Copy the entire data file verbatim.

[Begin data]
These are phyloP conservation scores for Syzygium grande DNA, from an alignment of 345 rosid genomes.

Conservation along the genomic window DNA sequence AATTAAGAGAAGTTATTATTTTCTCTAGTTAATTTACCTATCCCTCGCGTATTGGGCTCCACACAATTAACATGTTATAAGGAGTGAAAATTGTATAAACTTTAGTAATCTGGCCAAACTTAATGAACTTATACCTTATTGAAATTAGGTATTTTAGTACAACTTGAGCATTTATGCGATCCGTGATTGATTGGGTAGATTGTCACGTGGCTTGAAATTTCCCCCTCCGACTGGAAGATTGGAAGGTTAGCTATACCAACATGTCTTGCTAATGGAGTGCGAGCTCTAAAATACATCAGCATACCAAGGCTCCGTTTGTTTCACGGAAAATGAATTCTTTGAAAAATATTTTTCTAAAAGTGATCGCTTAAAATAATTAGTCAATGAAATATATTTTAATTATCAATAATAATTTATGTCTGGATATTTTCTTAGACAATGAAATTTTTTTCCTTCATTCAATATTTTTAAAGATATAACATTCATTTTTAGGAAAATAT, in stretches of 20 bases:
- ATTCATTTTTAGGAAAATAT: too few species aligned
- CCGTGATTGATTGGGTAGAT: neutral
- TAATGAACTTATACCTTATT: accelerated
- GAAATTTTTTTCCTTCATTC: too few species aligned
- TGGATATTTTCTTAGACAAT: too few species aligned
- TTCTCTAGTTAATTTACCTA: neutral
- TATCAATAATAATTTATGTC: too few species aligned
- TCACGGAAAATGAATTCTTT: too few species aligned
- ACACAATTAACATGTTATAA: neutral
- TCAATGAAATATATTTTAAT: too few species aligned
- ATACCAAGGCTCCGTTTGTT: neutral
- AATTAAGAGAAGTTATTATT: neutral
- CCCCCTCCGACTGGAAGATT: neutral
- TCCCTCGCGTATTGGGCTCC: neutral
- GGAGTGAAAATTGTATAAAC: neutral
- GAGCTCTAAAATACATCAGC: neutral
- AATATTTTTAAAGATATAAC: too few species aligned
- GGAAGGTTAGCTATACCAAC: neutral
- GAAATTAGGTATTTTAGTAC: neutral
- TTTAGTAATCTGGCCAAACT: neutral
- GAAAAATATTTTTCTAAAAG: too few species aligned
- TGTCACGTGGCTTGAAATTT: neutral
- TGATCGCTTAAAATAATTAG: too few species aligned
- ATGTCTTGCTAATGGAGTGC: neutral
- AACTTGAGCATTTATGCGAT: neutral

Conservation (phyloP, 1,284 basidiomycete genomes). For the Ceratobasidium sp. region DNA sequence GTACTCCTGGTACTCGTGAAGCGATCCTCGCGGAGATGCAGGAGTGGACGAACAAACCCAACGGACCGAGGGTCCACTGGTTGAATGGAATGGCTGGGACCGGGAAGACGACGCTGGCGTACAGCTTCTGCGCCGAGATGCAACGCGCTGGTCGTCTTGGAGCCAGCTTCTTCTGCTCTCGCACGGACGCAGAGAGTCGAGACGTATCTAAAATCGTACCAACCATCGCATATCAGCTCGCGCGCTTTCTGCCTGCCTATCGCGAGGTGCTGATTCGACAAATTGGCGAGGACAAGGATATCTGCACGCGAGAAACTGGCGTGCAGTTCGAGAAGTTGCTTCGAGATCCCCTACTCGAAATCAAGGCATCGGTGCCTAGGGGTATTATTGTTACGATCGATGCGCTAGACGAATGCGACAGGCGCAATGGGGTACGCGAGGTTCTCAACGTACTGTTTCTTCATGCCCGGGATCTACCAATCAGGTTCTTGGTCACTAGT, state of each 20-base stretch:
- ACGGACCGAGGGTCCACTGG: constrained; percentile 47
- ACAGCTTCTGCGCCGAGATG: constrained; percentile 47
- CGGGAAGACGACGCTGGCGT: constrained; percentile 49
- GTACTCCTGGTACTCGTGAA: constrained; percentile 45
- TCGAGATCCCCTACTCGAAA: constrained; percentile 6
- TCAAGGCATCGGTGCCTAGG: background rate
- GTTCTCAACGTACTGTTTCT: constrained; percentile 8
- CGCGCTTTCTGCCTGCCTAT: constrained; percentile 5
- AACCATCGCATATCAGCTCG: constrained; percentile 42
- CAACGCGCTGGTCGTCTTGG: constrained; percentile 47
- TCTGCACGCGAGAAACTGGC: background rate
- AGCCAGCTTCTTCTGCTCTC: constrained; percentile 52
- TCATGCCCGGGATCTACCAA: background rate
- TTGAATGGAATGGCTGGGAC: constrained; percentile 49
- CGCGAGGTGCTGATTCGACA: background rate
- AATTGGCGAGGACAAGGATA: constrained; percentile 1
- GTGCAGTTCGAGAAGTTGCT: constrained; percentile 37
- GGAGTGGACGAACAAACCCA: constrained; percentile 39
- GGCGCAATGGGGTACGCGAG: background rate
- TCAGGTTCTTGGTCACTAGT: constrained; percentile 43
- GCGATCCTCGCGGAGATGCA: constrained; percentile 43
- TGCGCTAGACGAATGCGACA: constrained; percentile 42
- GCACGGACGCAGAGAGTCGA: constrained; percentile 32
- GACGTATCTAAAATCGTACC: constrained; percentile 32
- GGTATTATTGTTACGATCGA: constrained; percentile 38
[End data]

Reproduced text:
These are phyloP conservation scores for Syzygium grande DNA, from an alignment of 345 rosid genomes.

Conservation along the genomic window DNA sequence AATTAAGAGAAGTTATTATTTTCTCTAGTTAATTTACCTATCCCTCGCGTATTGGGCTCCACACAATTAACATGTTATAAGGAGTGAAAATTGTATAAACTTTAGTAATCTGGCCAAACTTAATGAACTTATACCTTATTGAAATTAGGTATTTTAGTACAACTTGAGCATTTATGCGATCCGTGATTGATTGGGTAGATTGTCACGTGGCTTGAAATTTCCCCCTCCGACTGGAAGATTGGAAGGTTAGCTATACCAACATGTCTTGCTAATGGAGTGCGAGCTCTAAAATACATCAGCATACCAAGGCTCCGTTTGTTTCACGGAAAATGAATTCTTTGAAAAATATTTTTCTAAAAGTGATCGCTTAAAATAATTAGTCAATGAAATATATTTTAATTATCAATAATAATTTATGTCTGGATATTTTCTTAGACAATGAAATTTTTTTCCTTCATTCAATATTTTTAAAGATATAACATTCATTTTTAGGAAAATAT, in stretches of 20 bases:
- ATTCATTTTTAGGAAAATAT: too few species aligned
- CCGTGATTGATTGGGTAGAT: neutral
- TAATGAACTTATACCTTATT: accelerated
- GAAATTTTTTTCCTTCATTC: too few species aligned
- TGGATATTTTCTTAGACAAT: too few species aligned
- TTCTCTAGTTAATTTACCTA: neutral
- TATCAATAATAATTTATGTC: too few species aligned
- TCACGGAAAATGAATTCTTT: too few species aligned
- ACACAATTAACATGTTATAA: neutral
- TCAATGAAATATATTTTAAT: too few species aligned
- ATACCAAGGCTCCGTTTGTT: neutral
- AATTAAGAGAAGTTATTATT: neutral
- CCCCCTCCGACTGGAAGATT: neutral
- TCCCTCGCGTATTGGGCTCC: neutral
- GGAGTGAAAATTGTATAAAC: neutral
- GAGCTCTAAAATACATCAGC: neutral
- AATATTTTTAAAGATATAAC: too few species aligned
- GGAAGGTTAGCTATACCAAC: neutral
- GAAATTAGGTATTTTAGTAC: neutral
- TTTAGTAATCTGGCCAAACT: neutral
- GAAAAATATTTTTCTAAAAG: too few species aligned
- TGTCACGTGGCTTGAAATTT: neutral
- TGATCGCTTAAAATAATTAG: too few species aligned
- ATGTCTTGCTAATGGAGTGC: neutral
- AACTTGAGCATTTATGCGAT: neutral

Conservation (phyloP, 1,284 basidiomycete genomes). For the Ceratobasidium sp. region DNA sequence GTACTCCTGGTACTCGTGAAGCGATCCTCGCGGAGATGCAGGAGTGGACGAACAAACCCAACGGACCGAGGGTCCACTGGTTGAATGGAATGGCTGGGACCGGGAAGACGACGCTGGCGTACAGCTTCTGCGCCGAGATGCAACGCGCTGGTCGTCTTGGAGCCAGCTTCTTCTGCTCTCGCACGGACGCAGAGAGTCGAGACGTATCTAAAATCGTACCAACCATCGCATATCAGCTCGCGCGCTTTCTGCCTGCCTATCGCGAGGTGCTGATTCGACAAATTGGCGAGGACAAGGATATCTGCACGCGAGAAACTGGCGTGCAGTTCGAGAAGTTGCTTCGAGATCCCCTACTCGAAATCAAGGCATCGGTGCCTAGGGGTATTATTGTTACGATCGATGCGCTAGACGAATGCGACAGGCGCAATGGGGTACGCGAGGTTCTCAACGTACTGTTTCTTCATGCCCGGGATCTACCAATCAGGTTCTTGGTCACTAGT, state of each 20-base stretch:
- ACGGACCGAGGGTCCACTGG: constrained; percentile 47
- ACAGCTTCTGCGCCGAGATG: constrained; percentile 47
- CGGGAAGACGACGCTGGCGT: constrained; percentile 49
- GTACTCCTGGTACTCGTGAA: constrained; percentile 45
- TCGAGATCCCCTACTCGAAA: constrained; percentile 6
- TCAAGGCATCGGTGCCTAGG: background rate
- GTTCTCAACGTACTGTTTCT: constrained; percentile 8
- CGCGCTTTCTGCCTGCCTAT: constrained; percentile 5
- AACCATCGCATATCAGCTCG: constrained; percentile 42
- CAACGCGCTGGTCGTCTTGG: constrained; percentile 47
- TCTGCACGCGAGAAACTGGC: background rate
- AGCCAGCTTCTTCTGCTCTC: constrained; percentile 52
- TCATGCCCGGGATCTACCAA: background rate
- TTGAATGGAATGGCTGGGAC: constrained; percentile 49
- CGCGAGGTGCTGATTCGACA: background rate
- AATTGGCGAGGACAAGGATA: constrained; percentile 1
- GTGCAGTTCGAGAAGTTGCT: constrained; percentile 37
- GGAGTGGACGAACAAACCCA: constrained; percentile 39
- GGCGCAATGGGGTACGCGAG: background rate
- TCAGGTTCTTGGTCACTAGT: constrained; percentile 43
- GCGATCCTCGCGGAGATGCA: constrained; percentile 43
- TGCGCTAGACGAATGCGACA: constrained; percentile 42
- GCACGGACGCAGAGAGTCGA: constrained; percentile 32
- GACGTATCTAAAATCGTACC: constrained; percentile 32
- GGTATTATTGTTACGATCGA: constrained; percentile 38